Had he been out in his natural Amazonian habitat, this seven-week-old Linnaeus’s two-toed sloth would have likely died from starvation after his mother suddenly stopped producing milk. Luckily for him, his home is the London Zoo, where the expert zookeepers are hand-rearing him with goat’s milk until he is old enough to eat solid food.
Edward Scissorhands, as he has been named, is expected to return to his mother healthy in a few more weeks; in the meantime, he’s learning how to hang from his mother with the help of an adorable stuffed animal. He won’t live fully independent for another two years. Then he will live out the rest of his 15- to 20-year life hanging upside down from trees eating leaves, twigs, and fruit during the six hours a day he’s not snoozing. Not bad.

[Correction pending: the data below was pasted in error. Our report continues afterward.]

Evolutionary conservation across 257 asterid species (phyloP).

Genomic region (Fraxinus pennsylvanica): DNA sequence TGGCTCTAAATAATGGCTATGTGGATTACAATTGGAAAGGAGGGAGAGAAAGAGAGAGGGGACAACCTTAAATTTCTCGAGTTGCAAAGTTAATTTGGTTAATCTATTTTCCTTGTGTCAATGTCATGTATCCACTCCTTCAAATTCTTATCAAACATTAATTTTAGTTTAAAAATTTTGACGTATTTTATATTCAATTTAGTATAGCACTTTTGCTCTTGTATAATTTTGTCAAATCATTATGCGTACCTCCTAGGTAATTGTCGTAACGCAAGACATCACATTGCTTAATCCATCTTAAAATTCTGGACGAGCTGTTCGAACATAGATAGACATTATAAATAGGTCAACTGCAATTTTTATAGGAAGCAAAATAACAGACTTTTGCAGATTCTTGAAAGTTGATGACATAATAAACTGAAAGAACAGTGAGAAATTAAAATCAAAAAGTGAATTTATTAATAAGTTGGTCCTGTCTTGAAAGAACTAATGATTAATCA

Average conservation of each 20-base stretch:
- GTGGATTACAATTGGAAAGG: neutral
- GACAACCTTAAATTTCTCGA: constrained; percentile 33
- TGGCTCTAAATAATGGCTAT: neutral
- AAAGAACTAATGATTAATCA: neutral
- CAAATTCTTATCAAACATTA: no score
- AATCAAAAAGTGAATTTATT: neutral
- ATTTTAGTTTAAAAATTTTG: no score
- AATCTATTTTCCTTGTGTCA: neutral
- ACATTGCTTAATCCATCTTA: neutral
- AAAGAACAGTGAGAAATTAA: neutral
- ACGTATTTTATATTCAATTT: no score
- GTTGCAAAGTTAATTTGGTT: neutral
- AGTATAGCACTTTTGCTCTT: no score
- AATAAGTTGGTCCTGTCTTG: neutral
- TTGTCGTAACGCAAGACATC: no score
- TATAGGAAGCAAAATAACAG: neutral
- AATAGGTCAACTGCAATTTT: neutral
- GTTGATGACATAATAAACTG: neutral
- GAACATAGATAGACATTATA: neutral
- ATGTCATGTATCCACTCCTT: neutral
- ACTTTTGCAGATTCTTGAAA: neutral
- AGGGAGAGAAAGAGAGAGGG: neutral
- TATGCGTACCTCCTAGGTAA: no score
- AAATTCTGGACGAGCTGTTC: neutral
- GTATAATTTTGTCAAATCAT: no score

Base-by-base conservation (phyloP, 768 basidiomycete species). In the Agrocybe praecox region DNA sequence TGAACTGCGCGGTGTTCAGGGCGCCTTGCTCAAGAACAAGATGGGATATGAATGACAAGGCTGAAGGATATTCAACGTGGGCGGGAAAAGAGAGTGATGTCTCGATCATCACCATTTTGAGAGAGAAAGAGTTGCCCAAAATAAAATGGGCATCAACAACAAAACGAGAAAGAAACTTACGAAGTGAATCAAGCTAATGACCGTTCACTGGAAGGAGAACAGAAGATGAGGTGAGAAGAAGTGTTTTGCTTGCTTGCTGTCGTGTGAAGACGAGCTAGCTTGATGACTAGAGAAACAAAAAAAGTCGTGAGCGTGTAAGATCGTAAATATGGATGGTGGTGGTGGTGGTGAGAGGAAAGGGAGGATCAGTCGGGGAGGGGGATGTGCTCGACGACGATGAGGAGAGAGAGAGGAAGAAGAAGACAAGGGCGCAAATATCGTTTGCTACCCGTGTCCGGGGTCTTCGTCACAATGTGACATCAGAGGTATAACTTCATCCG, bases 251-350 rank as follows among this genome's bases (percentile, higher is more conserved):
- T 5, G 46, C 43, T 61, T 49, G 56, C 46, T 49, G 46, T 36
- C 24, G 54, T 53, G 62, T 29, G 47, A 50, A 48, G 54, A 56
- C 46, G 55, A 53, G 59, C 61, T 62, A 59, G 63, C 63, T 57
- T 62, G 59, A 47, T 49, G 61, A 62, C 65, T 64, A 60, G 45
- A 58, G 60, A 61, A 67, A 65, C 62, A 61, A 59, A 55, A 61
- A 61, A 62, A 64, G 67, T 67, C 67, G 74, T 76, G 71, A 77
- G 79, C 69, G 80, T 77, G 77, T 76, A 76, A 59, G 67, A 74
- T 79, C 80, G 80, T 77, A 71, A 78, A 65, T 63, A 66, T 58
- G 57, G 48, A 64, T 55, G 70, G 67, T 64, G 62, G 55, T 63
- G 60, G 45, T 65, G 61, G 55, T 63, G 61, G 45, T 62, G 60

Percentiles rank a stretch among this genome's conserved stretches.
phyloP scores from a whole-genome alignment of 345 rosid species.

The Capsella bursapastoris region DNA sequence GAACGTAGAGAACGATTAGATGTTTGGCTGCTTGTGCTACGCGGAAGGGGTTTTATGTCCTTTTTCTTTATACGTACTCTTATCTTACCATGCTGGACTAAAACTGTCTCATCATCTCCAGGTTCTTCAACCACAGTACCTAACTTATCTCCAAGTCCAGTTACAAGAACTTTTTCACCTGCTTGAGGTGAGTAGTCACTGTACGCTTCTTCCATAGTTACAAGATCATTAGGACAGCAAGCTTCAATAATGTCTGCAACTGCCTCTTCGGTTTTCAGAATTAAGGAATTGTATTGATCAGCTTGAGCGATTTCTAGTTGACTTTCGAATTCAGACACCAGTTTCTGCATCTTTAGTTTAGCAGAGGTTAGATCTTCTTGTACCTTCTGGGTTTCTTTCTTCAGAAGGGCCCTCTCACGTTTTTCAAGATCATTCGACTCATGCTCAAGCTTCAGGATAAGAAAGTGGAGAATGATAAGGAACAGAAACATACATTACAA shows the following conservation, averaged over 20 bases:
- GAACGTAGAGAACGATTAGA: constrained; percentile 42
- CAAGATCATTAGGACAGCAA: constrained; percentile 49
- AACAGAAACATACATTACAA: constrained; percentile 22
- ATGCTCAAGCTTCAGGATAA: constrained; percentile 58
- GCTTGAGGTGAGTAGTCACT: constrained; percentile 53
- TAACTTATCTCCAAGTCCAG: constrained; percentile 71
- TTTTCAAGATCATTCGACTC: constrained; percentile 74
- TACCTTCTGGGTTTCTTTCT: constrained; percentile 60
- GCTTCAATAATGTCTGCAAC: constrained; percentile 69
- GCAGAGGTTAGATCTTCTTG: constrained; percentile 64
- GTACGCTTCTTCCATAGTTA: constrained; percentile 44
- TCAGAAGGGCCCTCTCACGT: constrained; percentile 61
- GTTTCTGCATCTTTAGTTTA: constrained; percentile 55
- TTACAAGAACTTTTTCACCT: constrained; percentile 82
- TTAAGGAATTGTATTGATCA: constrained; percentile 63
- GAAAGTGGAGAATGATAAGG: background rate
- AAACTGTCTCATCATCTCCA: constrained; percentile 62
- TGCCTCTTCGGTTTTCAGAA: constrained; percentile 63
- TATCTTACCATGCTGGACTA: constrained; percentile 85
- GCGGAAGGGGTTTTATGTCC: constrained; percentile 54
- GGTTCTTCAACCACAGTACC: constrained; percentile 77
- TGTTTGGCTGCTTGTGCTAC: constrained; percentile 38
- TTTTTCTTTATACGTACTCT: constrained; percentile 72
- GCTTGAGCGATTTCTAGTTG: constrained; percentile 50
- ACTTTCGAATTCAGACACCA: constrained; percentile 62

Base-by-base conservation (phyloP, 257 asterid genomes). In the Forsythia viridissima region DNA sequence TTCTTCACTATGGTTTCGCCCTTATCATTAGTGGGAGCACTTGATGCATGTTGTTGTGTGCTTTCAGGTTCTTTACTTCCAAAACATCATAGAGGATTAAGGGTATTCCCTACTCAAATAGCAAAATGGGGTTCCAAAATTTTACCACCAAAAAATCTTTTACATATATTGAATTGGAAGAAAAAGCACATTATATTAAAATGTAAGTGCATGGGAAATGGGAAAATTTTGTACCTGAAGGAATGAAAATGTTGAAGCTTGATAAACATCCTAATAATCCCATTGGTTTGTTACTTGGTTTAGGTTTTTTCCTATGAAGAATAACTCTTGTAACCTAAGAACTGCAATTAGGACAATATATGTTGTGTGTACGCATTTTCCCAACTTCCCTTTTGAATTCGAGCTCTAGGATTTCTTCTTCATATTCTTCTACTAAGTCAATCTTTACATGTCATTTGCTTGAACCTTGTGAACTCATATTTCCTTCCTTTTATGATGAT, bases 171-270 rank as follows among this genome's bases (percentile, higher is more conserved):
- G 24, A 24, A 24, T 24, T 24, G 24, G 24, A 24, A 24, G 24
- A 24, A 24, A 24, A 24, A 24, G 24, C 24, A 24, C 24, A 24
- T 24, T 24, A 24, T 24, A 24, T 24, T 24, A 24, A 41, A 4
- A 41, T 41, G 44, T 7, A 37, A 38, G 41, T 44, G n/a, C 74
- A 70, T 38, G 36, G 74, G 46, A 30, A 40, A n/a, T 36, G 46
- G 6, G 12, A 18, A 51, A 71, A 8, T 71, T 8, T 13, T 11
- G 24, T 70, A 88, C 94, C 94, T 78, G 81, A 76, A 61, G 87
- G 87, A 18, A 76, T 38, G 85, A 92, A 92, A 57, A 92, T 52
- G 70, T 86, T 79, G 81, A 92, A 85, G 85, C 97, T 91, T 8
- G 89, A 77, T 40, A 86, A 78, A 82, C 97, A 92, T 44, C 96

Linnaeus’s sloths are not threatened, but as with all rainforest-dwelling species, conservationists are paying attention to how habitat loss will affect them. Two other sloth species are already considered threatened due to deforestation from logging activities.